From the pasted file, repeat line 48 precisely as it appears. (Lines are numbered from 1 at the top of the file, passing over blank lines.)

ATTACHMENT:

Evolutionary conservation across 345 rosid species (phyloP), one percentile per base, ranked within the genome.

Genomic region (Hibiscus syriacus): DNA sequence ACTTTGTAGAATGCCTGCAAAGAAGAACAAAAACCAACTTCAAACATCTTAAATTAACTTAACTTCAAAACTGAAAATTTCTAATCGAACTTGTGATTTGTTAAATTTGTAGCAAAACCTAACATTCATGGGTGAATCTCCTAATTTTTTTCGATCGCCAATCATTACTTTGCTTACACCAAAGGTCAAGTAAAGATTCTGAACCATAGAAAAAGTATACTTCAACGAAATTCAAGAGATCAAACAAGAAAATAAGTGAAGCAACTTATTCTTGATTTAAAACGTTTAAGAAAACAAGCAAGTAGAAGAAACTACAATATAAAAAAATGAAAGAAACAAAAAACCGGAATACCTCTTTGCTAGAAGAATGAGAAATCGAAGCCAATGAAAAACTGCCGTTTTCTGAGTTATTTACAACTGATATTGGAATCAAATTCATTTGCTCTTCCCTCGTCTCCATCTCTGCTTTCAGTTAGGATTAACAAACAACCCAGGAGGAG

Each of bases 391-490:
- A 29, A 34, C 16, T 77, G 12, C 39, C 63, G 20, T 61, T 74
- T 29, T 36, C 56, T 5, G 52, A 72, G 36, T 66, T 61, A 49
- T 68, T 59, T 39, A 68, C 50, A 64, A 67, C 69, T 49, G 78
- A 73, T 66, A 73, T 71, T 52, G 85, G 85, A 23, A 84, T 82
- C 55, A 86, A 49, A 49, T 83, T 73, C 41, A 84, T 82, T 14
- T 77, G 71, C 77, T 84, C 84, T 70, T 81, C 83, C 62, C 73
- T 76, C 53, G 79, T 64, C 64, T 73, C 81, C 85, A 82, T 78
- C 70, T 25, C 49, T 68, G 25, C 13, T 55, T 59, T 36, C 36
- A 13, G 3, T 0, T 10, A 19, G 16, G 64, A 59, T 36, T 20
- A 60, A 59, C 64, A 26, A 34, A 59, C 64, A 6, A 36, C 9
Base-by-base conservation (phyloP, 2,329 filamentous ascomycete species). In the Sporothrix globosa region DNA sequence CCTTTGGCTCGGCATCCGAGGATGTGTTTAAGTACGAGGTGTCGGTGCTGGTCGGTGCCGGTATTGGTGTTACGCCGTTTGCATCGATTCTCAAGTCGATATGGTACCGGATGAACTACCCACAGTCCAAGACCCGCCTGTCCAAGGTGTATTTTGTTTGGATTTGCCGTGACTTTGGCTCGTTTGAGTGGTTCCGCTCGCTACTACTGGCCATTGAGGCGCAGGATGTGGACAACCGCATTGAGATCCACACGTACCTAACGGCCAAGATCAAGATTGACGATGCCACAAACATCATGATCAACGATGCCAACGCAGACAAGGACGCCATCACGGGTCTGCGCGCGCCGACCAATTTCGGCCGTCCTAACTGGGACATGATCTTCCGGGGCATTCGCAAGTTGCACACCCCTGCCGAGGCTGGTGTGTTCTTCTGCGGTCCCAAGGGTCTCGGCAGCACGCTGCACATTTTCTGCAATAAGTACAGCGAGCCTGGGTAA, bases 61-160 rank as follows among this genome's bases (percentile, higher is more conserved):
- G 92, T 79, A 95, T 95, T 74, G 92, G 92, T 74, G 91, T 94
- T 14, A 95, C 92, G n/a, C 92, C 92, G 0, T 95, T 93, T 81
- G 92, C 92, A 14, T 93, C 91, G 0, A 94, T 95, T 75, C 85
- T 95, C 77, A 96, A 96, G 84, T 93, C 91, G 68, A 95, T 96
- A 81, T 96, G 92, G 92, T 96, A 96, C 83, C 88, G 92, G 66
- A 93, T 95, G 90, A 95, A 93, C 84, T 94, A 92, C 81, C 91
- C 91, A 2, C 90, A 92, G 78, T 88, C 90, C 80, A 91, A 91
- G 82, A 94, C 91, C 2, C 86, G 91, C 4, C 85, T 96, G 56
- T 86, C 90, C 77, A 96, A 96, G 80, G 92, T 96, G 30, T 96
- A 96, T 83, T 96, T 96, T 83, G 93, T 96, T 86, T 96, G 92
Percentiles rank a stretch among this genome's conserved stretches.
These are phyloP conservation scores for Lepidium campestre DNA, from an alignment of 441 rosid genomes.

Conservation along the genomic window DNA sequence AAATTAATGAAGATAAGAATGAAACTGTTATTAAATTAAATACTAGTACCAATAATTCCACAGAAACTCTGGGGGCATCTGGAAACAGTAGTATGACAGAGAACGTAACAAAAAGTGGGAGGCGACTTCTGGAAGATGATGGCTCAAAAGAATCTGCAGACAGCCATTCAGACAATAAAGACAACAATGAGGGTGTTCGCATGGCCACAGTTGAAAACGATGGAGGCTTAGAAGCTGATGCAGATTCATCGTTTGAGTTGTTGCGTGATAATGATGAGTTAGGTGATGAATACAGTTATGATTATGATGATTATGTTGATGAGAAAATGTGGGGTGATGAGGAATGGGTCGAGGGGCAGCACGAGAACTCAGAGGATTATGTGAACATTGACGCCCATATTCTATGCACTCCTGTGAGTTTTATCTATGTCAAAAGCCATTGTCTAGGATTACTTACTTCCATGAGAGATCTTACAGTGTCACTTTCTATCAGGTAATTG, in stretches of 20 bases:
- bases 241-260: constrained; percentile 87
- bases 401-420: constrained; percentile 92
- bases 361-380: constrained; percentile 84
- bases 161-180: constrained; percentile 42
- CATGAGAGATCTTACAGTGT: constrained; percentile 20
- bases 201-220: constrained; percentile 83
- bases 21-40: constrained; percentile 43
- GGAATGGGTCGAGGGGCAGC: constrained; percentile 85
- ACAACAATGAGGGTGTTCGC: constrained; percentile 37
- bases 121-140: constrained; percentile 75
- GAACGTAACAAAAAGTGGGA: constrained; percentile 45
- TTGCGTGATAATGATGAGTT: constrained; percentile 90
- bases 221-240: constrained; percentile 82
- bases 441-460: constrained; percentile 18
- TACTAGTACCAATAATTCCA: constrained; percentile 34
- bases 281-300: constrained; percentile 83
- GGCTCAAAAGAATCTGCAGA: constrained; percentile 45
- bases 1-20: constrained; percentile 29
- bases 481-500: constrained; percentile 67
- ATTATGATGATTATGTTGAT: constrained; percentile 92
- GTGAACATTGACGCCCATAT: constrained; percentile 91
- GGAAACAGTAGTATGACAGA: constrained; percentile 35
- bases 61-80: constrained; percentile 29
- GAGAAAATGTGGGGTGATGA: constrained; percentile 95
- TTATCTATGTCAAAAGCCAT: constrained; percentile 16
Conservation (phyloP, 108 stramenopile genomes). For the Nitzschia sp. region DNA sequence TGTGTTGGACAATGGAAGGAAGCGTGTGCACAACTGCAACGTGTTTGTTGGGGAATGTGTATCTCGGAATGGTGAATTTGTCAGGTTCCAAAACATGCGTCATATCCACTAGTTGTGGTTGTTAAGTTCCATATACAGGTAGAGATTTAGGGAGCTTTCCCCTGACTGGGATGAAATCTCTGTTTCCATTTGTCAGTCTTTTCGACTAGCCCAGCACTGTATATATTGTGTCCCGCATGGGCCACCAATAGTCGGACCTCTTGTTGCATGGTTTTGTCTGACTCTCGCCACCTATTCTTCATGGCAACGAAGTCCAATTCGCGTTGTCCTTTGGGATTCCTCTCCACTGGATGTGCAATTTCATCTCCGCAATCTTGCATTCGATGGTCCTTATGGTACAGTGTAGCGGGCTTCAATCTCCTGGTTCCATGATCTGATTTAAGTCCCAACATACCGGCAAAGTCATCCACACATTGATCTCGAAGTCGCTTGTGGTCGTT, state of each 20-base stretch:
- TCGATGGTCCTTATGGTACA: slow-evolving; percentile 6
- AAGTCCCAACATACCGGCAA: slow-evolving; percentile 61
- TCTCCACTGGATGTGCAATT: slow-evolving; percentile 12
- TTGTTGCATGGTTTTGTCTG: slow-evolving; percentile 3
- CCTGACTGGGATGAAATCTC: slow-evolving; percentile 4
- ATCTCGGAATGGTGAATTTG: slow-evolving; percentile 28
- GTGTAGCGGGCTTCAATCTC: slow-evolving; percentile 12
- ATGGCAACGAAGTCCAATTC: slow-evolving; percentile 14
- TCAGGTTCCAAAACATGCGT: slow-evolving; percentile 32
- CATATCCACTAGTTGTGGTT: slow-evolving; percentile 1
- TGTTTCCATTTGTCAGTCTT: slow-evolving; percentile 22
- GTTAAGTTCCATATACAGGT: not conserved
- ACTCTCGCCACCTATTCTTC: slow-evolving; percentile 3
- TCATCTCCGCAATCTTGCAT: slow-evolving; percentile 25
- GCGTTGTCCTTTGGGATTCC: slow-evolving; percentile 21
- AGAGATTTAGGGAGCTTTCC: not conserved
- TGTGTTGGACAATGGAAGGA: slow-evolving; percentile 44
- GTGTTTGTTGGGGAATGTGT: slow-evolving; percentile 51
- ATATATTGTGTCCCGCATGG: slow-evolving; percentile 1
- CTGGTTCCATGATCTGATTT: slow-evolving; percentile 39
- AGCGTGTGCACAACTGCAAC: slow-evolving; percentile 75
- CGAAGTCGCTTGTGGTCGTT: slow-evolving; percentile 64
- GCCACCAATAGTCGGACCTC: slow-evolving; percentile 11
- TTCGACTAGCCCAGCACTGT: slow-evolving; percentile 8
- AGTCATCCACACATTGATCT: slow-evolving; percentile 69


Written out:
- GTGAACATTGACGCCCATAT: constrained; percentile 91